Friends, since Mayor Charm is out of office and Philadelphia's City Council appears an extension of LOVE Park, don't you yearn for the storied days of civic combat?

Then look no further than the circus that is the Montgomery County Board of Commissioners, an entity so soaked in emnity it's a wonder any governance occurs.

There are people who do not like each other. And then there are Jim Matthews, Joe Hoeffel and Bruce Castor, an axis of political ambition that can hardly be contained in a county, let alone at a solitary dais.

Thursday night, in a first, the commission took the show on the road, decamping from Norristown to Upper Dublin's Marriott-like municipal building for a night meeting.

The trip, unlike a second honeymoon, did not mend relations.

While approving the minutes is a mere formality at most meetings, not so here. Pretty Boy Bruce held up a fresh copy of Robert's Rules of Order to question whether seconding the motion was necessary in a panel of three.

Jim withheld eye contact, clenching his granite jaw. Joe and Bruce hurled "Commissioner" at each other as though it were an invective. Joe's head, doubling as a Homeland Security color threat chart, soared from elevated to high to severe. Things went downhill from there.

Jim has accused Bruce of "intemperance, badgering and childishness." He said Bruce's ego is so big "it could float the Titanic." Bruce has called himself "the only Republican sitting up here."

For the record, they're both Republicans.

In December, Democrat Joe and GOP Jim eloped. They forged a historic alliance for the county, long a Republican stronghold that is increasingly drifting Democratic. As political animals, Joe and Jim bonded not so much over philosophy and vision as shared hostility toward Bruce, who received the most votes in the election.

"It's apparent the two of them intend to run the show and leave me in the dark," Bruce said in January, showing considerable prescience. Since then, Jim and Joe have barely left a light on.

It's a pinstripe-and-yellow-tie version of Gossip Girl, in which Jim and Joe are Blair and Serena, and poor Bruce, once so cool, is exiled Jenny. Prior to Thursday's meeting, Joe, Jim and county solicitor Barry Miller stood outside, kibitzing, leaving Bruce inside in the cold.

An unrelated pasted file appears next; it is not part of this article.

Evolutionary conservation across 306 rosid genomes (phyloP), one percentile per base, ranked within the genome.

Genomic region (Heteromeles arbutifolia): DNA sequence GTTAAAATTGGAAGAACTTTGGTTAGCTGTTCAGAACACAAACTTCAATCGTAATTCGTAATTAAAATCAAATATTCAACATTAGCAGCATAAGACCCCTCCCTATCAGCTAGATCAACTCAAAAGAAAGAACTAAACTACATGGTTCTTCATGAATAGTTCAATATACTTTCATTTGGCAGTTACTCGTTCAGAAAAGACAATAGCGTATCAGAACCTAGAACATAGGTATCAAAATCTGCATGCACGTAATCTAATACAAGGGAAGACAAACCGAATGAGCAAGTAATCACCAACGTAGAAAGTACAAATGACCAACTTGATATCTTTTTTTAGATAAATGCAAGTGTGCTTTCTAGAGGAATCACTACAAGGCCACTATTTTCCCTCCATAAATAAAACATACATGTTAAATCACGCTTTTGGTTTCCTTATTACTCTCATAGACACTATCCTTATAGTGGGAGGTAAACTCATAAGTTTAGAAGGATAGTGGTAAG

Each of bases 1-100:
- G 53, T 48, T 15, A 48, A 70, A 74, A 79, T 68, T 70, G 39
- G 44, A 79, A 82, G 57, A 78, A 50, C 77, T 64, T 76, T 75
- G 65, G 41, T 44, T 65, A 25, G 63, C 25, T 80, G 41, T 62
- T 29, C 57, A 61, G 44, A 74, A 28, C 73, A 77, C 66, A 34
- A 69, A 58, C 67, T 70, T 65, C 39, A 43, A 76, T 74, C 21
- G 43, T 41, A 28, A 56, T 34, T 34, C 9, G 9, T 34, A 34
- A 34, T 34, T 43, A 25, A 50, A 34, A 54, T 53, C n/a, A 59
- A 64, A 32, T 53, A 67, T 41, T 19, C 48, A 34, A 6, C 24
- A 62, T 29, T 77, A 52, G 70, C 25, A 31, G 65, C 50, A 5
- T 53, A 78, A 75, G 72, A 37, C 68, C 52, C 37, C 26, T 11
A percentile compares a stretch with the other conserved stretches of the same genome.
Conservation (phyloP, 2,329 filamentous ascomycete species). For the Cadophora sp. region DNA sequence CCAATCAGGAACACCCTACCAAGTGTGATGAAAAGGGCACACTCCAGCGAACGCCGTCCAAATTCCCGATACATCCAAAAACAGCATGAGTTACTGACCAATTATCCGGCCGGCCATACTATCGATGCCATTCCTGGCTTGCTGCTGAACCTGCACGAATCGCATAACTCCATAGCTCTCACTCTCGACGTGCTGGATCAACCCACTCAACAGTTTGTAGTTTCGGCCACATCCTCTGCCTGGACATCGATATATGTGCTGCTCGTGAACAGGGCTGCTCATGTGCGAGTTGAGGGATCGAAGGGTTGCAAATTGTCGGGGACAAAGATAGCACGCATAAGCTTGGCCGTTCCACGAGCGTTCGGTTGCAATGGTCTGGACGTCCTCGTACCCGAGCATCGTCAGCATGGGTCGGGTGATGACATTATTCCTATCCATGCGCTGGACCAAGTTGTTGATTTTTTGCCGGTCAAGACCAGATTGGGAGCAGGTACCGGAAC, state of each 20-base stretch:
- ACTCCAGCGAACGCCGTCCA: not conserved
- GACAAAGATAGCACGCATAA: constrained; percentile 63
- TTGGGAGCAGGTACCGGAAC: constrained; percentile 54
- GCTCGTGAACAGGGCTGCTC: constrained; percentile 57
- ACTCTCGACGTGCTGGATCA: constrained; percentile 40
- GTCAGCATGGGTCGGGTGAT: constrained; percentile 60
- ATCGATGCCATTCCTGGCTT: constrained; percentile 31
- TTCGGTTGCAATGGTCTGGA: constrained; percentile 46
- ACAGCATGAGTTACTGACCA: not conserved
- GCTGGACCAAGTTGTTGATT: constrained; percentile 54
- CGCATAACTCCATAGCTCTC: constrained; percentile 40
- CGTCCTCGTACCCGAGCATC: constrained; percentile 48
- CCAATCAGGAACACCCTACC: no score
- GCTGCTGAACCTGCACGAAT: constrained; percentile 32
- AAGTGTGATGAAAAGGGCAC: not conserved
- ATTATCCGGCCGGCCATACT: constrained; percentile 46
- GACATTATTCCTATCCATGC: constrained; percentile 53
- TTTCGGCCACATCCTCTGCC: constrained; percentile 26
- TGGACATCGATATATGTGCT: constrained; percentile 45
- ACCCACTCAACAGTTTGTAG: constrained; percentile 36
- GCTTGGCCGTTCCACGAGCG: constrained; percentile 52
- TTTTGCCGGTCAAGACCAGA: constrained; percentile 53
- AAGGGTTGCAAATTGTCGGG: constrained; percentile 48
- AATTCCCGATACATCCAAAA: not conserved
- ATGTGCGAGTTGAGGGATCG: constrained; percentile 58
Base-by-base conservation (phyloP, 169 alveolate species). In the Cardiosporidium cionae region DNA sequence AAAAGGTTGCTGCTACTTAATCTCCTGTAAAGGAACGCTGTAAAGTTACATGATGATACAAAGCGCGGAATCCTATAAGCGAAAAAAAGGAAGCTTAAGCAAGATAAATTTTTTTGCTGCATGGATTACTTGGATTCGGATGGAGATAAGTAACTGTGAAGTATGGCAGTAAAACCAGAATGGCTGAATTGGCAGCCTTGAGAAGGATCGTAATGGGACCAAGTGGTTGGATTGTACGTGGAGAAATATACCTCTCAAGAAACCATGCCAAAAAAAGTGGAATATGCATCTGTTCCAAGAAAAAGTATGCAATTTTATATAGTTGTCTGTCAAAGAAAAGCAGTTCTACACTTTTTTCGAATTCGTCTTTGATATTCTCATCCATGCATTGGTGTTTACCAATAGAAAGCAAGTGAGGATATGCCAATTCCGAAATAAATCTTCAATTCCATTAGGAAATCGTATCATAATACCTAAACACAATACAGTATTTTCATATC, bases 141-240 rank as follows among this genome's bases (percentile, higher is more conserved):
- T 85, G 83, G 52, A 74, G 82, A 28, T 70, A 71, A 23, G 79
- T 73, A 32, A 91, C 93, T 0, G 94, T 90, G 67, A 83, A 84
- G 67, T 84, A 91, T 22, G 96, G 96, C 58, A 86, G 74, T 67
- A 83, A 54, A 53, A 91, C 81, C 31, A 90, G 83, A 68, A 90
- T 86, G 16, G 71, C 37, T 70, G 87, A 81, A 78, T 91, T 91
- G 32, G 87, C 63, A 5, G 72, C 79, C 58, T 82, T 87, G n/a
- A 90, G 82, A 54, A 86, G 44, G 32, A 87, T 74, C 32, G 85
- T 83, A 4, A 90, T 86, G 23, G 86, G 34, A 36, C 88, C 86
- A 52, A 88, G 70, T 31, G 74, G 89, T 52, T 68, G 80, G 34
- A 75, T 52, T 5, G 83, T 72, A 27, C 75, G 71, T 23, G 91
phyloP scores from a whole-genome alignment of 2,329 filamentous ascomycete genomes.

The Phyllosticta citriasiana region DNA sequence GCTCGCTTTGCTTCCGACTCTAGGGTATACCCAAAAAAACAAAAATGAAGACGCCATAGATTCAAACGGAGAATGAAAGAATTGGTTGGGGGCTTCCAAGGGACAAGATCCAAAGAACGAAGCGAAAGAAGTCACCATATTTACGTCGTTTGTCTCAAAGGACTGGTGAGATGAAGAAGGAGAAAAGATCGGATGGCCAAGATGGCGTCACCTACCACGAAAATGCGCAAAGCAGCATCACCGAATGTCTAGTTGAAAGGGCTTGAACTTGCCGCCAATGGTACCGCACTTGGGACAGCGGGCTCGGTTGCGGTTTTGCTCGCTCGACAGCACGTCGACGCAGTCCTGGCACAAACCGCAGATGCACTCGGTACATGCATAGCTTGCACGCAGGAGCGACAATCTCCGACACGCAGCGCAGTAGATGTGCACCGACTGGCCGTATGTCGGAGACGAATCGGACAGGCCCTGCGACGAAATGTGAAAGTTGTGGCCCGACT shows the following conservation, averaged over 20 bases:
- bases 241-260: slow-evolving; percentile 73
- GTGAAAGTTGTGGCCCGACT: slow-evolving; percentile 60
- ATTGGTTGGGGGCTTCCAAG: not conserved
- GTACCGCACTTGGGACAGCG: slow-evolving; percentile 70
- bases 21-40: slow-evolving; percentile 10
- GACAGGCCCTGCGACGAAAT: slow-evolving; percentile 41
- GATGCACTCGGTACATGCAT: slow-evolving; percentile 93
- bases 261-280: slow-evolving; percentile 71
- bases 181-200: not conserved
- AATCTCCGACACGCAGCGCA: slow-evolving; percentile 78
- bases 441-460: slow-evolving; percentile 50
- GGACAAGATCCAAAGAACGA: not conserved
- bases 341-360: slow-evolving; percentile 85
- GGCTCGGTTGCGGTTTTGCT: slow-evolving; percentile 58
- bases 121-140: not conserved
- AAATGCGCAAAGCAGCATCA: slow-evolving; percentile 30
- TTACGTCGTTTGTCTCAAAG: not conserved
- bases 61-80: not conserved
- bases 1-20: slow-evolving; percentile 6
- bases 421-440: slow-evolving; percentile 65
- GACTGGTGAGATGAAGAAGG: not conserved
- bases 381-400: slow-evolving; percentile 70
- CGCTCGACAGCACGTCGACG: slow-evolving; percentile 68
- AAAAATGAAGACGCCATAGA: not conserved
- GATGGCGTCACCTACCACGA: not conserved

On the agenda were the three most dreaded words in county history: "Save the Barnes," the Jarndyce vs. Jarndyce of the arts world.

Bruce, who had never been to the Barnes Foundation in Merion before last week, has made keeping it from moving to Philadelphia his new cause, winning fans while stoking anger from Jim and Joe. He offered to cover costs should the county be sanctioned for an appeal to state Superior Court.

Joe countered, "That's a grandiose gesture on your part." He added, repeatedly, as though Bruce were a slow child, "This case was settled four years ago," and "we're in a very poor legal situation here." Buddies of the Barnes murmured, "Shut up, Joe." In the back, a woman in a straw hat knitted like Madame Defarge.

Colleagues had warned Castor not to leave the District Attorney's Office, where he was the pinstripe prince, a nightly news constant.

Now, in terms of power, he's simply the lesser of three egos.

Maybe if the county faced real crises, the commissioners might actually have to get along.

Instead, Bruce, Joe and Jim are engaged for the foreseeable future in the least swinging three-way in the suburbs.

"We are, the three of us, the government of Montgomery County, as scary as that is," Bruce said.

"Is that a collective fear?" Joe parried. Jim sighed. Eyes rolled.

Next showtime's at 9:30 a.m. June 25, 1 Montgomery Plaza in Norristown. Admission, as always, is free, though performers are not responsible for any damage inflicted on patrons.